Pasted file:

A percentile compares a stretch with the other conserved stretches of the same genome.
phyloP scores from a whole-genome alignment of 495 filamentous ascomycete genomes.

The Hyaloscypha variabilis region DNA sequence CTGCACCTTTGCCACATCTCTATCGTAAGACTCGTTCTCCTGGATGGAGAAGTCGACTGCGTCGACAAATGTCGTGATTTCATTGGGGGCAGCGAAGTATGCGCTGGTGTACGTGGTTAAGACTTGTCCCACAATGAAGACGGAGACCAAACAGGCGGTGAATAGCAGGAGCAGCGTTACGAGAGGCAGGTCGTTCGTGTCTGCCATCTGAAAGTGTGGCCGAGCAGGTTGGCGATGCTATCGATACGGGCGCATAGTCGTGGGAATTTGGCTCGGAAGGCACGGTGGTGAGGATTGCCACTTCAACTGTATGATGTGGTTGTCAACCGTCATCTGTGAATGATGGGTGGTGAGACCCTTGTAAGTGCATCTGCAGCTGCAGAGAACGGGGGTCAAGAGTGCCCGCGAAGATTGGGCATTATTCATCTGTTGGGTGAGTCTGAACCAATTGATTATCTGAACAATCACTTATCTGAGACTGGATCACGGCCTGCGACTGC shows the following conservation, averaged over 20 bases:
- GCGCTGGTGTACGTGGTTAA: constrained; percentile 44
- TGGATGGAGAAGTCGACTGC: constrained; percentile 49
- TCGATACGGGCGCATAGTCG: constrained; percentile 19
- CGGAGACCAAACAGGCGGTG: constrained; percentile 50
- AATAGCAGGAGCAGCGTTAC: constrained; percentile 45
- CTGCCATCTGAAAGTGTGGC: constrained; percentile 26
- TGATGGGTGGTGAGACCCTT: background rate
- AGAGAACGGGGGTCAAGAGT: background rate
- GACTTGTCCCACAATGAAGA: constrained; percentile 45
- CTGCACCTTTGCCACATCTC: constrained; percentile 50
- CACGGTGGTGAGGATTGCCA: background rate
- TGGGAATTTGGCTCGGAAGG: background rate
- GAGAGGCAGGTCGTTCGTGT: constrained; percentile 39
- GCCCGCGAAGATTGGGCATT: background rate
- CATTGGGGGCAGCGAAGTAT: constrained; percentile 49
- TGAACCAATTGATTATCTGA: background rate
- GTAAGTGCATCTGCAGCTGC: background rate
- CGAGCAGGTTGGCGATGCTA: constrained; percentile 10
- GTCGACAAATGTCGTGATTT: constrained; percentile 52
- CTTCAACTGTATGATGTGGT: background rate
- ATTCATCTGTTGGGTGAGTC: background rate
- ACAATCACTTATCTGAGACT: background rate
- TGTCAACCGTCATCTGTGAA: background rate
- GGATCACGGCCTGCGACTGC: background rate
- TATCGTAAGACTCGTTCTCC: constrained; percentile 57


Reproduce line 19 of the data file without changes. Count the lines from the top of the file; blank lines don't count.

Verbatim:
- TGAACCAATTGATTATCTGA: background rate